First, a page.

Here’s how countries are getting children back to school

TOPSHOT - Jana(11) does her homework at her home during the lockdown of schools caused by the spread of the new coronavirus COVID-19 in Bratislava on March 27, 2020. - The newly-appointed government of new PM Igor Matovic came up with a new set of precautionary measures against the spread of the new coronavirus as obligatory face masks, specific shopping hours for elders and continuation of lockdown of schools. Slovakia has 269 positively tested cases of Covid 19. (Photo by VLADIMIR SIMICEK / AFP) (Photo by VLADIMIR SIMICEK/AFP via Getty Images)
Experts warn of 'covid slide' for children out of school
02:38 - Source: CNN
CNN  — 

Education is being reshaped around the globe in response to the coronavirus and how easily it can spread.

Most schools in the United States are closed for the rest of the academic year and plans for the fall are in flux, with the American Academy of Pediatrics and the Centers for Disease Control and Prevention making recommendations that include reduced hours, social distancing and extended dismissals.

In other countries, some schools are reopening classrooms. Here is how some of those schools look, which could provide clues for how we think our children will, one day, resume their education.

Staggered returns

In South Korea, students won’t all return at once. Third-year high school students will start back next week so they can make career and college decisions, Education Minister Yoo Eun-hae said.

Middle schools, elementary schools and kindergartens will be open by June 1, Yoo said.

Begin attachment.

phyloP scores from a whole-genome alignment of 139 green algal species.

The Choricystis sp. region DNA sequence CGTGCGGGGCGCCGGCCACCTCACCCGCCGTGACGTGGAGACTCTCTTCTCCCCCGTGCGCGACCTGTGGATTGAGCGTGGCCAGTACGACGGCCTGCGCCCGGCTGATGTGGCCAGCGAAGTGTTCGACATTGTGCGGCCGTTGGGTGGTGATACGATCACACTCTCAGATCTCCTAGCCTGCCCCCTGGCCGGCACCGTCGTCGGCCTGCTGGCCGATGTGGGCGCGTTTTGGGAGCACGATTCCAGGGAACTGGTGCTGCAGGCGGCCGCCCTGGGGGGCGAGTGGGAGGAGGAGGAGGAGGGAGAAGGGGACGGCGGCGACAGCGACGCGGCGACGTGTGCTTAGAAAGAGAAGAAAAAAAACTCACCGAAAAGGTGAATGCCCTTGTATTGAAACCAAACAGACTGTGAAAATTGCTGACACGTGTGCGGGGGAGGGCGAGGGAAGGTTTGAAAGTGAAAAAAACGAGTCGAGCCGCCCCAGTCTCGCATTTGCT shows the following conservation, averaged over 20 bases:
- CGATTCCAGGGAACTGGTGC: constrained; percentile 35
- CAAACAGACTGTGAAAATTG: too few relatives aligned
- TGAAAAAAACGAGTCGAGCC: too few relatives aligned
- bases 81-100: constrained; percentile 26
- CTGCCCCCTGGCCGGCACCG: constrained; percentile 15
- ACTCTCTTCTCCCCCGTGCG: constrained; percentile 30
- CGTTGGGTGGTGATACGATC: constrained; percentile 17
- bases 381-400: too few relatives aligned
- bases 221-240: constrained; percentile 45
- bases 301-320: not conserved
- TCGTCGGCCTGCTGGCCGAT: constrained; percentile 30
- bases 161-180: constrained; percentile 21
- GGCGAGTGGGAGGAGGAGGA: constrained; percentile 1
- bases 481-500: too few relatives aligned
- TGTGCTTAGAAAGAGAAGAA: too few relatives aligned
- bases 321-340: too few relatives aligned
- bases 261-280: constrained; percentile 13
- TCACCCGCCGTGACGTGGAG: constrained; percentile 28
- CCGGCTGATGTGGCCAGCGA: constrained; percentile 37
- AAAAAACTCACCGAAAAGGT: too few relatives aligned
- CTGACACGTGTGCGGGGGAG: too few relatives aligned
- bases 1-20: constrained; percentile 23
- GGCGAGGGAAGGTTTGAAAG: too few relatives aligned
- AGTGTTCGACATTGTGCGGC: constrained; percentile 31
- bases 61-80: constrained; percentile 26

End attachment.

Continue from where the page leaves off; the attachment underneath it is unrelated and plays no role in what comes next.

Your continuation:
New schedules

Students are back in their classroom at the Marie Curie school in Hanoi, but online teaching will also continue.

Most of Vietnam’s 22 million students returned to class Monday, after a monthslong closure, according to state media Vietnam News Agency (VNA).

But online and televised classes will continue with new schedules and reduced in-person teaching, the report said.

In Austria, students will split into two cohorts to attend school every other day to allow for distancing, Education Minister Heinz Fassmann said, according to reports.

Smaller classes

Israel is beginning a phased return over the next few weeks and setting a maximum limit of 17 students in each classroom.

An Israeli teacher welcomes students back to class along with new measures to prevent coronavirus spread.

The Ministry of Education told CNN that attendance was about 60% in the schools that did open earlier this week, possibly a sign that parents were nervous about sending their children back.

Spaced-out desks

Denmark, which was one of the first nations in Europe to close shops, restaurants and schools, has welcomed children back to class.

Desks are placed so students sit at least 2 meters or 6 feet apart.

Lunch in classrooms

Schools in Denmark are also having children eat lunch in their classrooms to avoid students gathering in larger groups.

No older staffers

In Australia, the government has asked older or more vulnerable members of the school community to work from home if possible.

Distancing in hallways

Germany is requiring social distancing for students in and out of classrooms, with some schools taping distance and direction markers on floors to keep people safely apart.

Signposting on stairs and in hallways help students in Ettlingen, Germany, keep their distance.

Really wide hats

An elementary school in Hangzhou, China, helped children to keep their distance by making hats for them to wear in the classroom, the People’s Daily reported.

Masks … everywhere

A hand sanitizer and a mask sit on a student's desk at an elementary school in Pardes Hanna-Karkur in central Israel.

Wherever children and teachers have been welcomed back to school, masks seem to be a near constant.

CNN’s Isaac Yee in Hong Kong, Amir Tal and Andrew Carey in Jerusalem, Yoonjung Seo in Seoul, and Chandler Thornton in Atlanta contributed to this story.